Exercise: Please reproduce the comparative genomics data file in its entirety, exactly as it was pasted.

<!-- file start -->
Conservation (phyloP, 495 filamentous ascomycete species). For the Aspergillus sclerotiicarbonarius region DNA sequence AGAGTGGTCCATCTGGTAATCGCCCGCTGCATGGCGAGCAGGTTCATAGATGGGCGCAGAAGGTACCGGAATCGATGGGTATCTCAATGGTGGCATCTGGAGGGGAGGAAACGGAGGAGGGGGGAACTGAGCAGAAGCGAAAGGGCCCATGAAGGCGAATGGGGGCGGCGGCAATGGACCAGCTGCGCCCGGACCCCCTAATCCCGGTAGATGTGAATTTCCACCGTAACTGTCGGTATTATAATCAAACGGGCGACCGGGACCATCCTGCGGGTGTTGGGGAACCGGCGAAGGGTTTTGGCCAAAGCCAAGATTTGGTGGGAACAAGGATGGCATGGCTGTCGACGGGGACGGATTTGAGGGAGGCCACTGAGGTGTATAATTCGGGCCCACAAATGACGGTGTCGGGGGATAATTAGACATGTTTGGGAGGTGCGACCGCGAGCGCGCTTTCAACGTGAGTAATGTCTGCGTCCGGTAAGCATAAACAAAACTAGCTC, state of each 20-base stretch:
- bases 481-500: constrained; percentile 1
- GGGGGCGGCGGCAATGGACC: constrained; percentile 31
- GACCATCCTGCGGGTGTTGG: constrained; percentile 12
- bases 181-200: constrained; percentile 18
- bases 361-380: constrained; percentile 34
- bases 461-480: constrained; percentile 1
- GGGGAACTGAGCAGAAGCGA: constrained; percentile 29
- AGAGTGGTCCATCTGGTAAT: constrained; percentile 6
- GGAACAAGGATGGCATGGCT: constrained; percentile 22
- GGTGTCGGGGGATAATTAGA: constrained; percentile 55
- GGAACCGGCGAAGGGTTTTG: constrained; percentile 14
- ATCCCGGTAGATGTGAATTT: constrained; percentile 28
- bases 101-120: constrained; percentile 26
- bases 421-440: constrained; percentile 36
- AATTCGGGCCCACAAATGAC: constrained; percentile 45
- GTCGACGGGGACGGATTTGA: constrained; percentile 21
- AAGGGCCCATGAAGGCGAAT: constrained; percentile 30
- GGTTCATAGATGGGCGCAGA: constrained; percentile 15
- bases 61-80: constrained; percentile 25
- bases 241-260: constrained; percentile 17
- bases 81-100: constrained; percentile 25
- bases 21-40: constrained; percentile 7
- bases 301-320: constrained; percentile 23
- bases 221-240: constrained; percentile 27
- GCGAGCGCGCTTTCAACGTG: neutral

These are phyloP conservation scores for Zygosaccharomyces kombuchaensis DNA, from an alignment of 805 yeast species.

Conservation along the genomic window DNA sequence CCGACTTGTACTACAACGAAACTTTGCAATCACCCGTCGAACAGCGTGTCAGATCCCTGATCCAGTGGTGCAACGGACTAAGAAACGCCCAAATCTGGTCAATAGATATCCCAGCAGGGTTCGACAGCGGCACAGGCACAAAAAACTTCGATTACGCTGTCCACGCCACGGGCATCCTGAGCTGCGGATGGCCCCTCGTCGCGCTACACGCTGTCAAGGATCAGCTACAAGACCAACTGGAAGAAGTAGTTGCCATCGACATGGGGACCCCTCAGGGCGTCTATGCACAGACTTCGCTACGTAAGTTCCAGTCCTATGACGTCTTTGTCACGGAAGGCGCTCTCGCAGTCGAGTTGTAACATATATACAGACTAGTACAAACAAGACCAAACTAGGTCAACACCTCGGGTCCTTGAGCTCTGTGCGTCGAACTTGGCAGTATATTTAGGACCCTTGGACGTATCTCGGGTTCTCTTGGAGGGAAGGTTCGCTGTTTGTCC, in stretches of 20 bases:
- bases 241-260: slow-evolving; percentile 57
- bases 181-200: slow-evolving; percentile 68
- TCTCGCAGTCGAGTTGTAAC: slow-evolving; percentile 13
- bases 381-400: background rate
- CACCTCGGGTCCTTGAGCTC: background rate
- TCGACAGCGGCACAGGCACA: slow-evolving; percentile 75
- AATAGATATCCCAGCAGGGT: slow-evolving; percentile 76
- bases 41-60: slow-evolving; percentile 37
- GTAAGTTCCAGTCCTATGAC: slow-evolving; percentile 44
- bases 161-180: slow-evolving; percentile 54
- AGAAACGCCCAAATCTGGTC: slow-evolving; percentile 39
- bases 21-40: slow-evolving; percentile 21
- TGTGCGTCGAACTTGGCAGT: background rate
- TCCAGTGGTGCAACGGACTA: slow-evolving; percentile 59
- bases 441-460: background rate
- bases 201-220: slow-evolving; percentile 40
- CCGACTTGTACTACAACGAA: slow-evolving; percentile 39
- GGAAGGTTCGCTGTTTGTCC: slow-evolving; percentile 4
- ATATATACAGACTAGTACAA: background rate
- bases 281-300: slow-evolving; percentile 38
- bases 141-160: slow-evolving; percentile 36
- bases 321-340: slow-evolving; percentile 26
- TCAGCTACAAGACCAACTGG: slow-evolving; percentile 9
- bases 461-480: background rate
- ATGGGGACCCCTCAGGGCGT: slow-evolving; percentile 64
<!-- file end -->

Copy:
Conservation (phyloP, 495 filamentous ascomycete species). For the Aspergillus sclerotiicarbonarius region DNA sequence AGAGTGGTCCATCTGGTAATCGCCCGCTGCATGGCGAGCAGGTTCATAGATGGGCGCAGAAGGTACCGGAATCGATGGGTATCTCAATGGTGGCATCTGGAGGGGAGGAAACGGAGGAGGGGGGAACTGAGCAGAAGCGAAAGGGCCCATGAAGGCGAATGGGGGCGGCGGCAATGGACCAGCTGCGCCCGGACCCCCTAATCCCGGTAGATGTGAATTTCCACCGTAACTGTCGGTATTATAATCAAACGGGCGACCGGGACCATCCTGCGGGTGTTGGGGAACCGGCGAAGGGTTTTGGCCAAAGCCAAGATTTGGTGGGAACAAGGATGGCATGGCTGTCGACGGGGACGGATTTGAGGGAGGCCACTGAGGTGTATAATTCGGGCCCACAAATGACGGTGTCGGGGGATAATTAGACATGTTTGGGAGGTGCGACCGCGAGCGCGCTTTCAACGTGAGTAATGTCTGCGTCCGGTAAGCATAAACAAAACTAGCTC, state of each 20-base stretch:
- bases 481-500: constrained; percentile 1
- GGGGGCGGCGGCAATGGACC: constrained; percentile 31
- GACCATCCTGCGGGTGTTGG: constrained; percentile 12
- bases 181-200: constrained; percentile 18
- bases 361-380: constrained; percentile 34
- bases 461-480: constrained; percentile 1
- GGGGAACTGAGCAGAAGCGA: constrained; percentile 29
- AGAGTGGTCCATCTGGTAAT: constrained; percentile 6
- GGAACAAGGATGGCATGGCT: constrained; percentile 22
- GGTGTCGGGGGATAATTAGA: constrained; percentile 55
- GGAACCGGCGAAGGGTTTTG: constrained; percentile 14
- ATCCCGGTAGATGTGAATTT: constrained; percentile 28
- bases 101-120: constrained; percentile 26
- bases 421-440: constrained; percentile 36
- AATTCGGGCCCACAAATGAC: constrained; percentile 45
- GTCGACGGGGACGGATTTGA: constrained; percentile 21
- AAGGGCCCATGAAGGCGAAT: constrained; percentile 30
- GGTTCATAGATGGGCGCAGA: constrained; percentile 15
- bases 61-80: constrained; percentile 25
- bases 241-260: constrained; percentile 17
- bases 81-100: constrained; percentile 25
- bases 21-40: constrained; percentile 7
- bases 301-320: constrained; percentile 23
- bases 221-240: constrained; percentile 27
- GCGAGCGCGCTTTCAACGTG: neutral

These are phyloP conservation scores for Zygosaccharomyces kombuchaensis DNA, from an alignment of 805 yeast species.

Conservation along the genomic window DNA sequence CCGACTTGTACTACAACGAAACTTTGCAATCACCCGTCGAACAGCGTGTCAGATCCCTGATCCAGTGGTGCAACGGACTAAGAAACGCCCAAATCTGGTCAATAGATATCCCAGCAGGGTTCGACAGCGGCACAGGCACAAAAAACTTCGATTACGCTGTCCACGCCACGGGCATCCTGAGCTGCGGATGGCCCCTCGTCGCGCTACACGCTGTCAAGGATCAGCTACAAGACCAACTGGAAGAAGTAGTTGCCATCGACATGGGGACCCCTCAGGGCGTCTATGCACAGACTTCGCTACGTAAGTTCCAGTCCTATGACGTCTTTGTCACGGAAGGCGCTCTCGCAGTCGAGTTGTAACATATATACAGACTAGTACAAACAAGACCAAACTAGGTCAACACCTCGGGTCCTTGAGCTCTGTGCGTCGAACTTGGCAGTATATTTAGGACCCTTGGACGTATCTCGGGTTCTCTTGGAGGGAAGGTTCGCTGTTTGTCC, in stretches of 20 bases:
- bases 241-260: slow-evolving; percentile 57
- bases 181-200: slow-evolving; percentile 68
- TCTCGCAGTCGAGTTGTAAC: slow-evolving; percentile 13
- bases 381-400: background rate
- CACCTCGGGTCCTTGAGCTC: background rate
- TCGACAGCGGCACAGGCACA: slow-evolving; percentile 75
- AATAGATATCCCAGCAGGGT: slow-evolving; percentile 76
- bases 41-60: slow-evolving; percentile 37
- GTAAGTTCCAGTCCTATGAC: slow-evolving; percentile 44
- bases 161-180: slow-evolving; percentile 54
- AGAAACGCCCAAATCTGGTC: slow-evolving; percentile 39
- bases 21-40: slow-evolving; percentile 21
- TGTGCGTCGAACTTGGCAGT: background rate
- TCCAGTGGTGCAACGGACTA: slow-evolving; percentile 59
- bases 441-460: background rate
- bases 201-220: slow-evolving; percentile 40
- CCGACTTGTACTACAACGAA: slow-evolving; percentile 39
- GGAAGGTTCGCTGTTTGTCC: slow-evolving; percentile 4
- ATATATACAGACTAGTACAA: background rate
- bases 281-300: slow-evolving; percentile 38
- bases 141-160: slow-evolving; percentile 36
- bases 321-340: slow-evolving; percentile 26
- TCAGCTACAAGACCAACTGG: slow-evolving; percentile 9
- bases 461-480: background rate
- ATGGGGACCCCTCAGGGCGT: slow-evolving; percentile 64